Saturday, May 06, 2006

The triple-tail mystery plane is the Douglas DC-4E prototype which first flew on June 7, 1938. I remember it well since my birth date was a mere 8 days later. Much of the test flying was done by Benny Howard. This ship began an extensive nationwide shakedown tour by United Air Lines in November of 1939 which proved that changes were needed. The production Douglas DC-4/C-54, which was slightly shrunk and sported a single vertical stabilizer, was a wonderful airplane as we know, but the prototype was unloved. It was sold to Japan Air Transport in late 1939 and later crashed. (Info courtesy of Jane's All The World's Aircraft vols.1939 and 1940, and Juptner's U.S. Civil Aircraft, vol. 8.)

Douglas DC-4E - predecessor to the actual DC-4 and C-54 transports of World War II fame. The '4E was just too complex, too expensive ($1.6 million each), and too far ahead of its time when it rolled out in 1938, and although it was beautifully flush-riveted and was the first airliner "with provisions for pressurization" (the Boeing 307 was first to fly with pressurization), it was basically a scaled-up four-engined DC-3. Although those upper fuselage windows gave the appearance of an upper deck, those were actually for the sleeper berths that folded down from the craft's ceiling. The lone prototype was sold to the Japanese in 1939, and served as the baseline for their bomber fleet that appeared shortly thereafter.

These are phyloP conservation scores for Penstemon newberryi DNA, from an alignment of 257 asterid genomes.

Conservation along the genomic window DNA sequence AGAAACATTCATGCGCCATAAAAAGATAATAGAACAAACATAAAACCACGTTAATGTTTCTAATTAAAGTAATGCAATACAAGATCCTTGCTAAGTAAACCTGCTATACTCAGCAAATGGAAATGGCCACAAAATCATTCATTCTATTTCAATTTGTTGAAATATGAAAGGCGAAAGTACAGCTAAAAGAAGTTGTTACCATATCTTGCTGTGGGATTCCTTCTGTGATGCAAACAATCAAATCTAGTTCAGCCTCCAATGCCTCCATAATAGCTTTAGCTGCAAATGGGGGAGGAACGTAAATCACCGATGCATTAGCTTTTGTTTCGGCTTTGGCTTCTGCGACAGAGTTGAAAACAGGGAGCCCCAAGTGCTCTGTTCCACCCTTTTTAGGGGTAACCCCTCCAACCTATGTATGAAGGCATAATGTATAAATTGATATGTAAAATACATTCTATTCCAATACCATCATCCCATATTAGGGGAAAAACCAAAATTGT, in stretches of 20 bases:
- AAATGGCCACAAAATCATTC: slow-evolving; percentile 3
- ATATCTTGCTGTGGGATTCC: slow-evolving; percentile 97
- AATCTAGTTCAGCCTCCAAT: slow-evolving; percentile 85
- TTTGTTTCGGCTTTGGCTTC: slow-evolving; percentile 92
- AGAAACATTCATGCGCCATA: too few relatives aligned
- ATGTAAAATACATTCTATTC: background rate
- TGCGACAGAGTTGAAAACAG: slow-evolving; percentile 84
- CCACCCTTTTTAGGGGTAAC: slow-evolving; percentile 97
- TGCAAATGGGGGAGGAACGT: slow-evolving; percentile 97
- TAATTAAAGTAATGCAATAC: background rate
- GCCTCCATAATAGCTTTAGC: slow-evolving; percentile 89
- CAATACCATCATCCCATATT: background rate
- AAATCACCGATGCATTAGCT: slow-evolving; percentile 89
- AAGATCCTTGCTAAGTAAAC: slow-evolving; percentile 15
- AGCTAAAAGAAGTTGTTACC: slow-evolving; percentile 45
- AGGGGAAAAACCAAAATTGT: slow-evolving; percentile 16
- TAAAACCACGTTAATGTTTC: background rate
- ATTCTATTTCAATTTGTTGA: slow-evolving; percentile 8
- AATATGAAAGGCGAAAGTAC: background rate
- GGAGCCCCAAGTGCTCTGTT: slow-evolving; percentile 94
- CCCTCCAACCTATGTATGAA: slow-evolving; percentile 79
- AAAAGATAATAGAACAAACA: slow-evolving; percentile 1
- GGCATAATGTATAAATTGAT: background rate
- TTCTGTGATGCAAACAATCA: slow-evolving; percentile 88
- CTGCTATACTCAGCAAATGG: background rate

Blogger Tony in Tarzana said...

How much of the later DC-4/C-54 was based on the DC-4E? Or was it an entirely new design?


12:16 PM  

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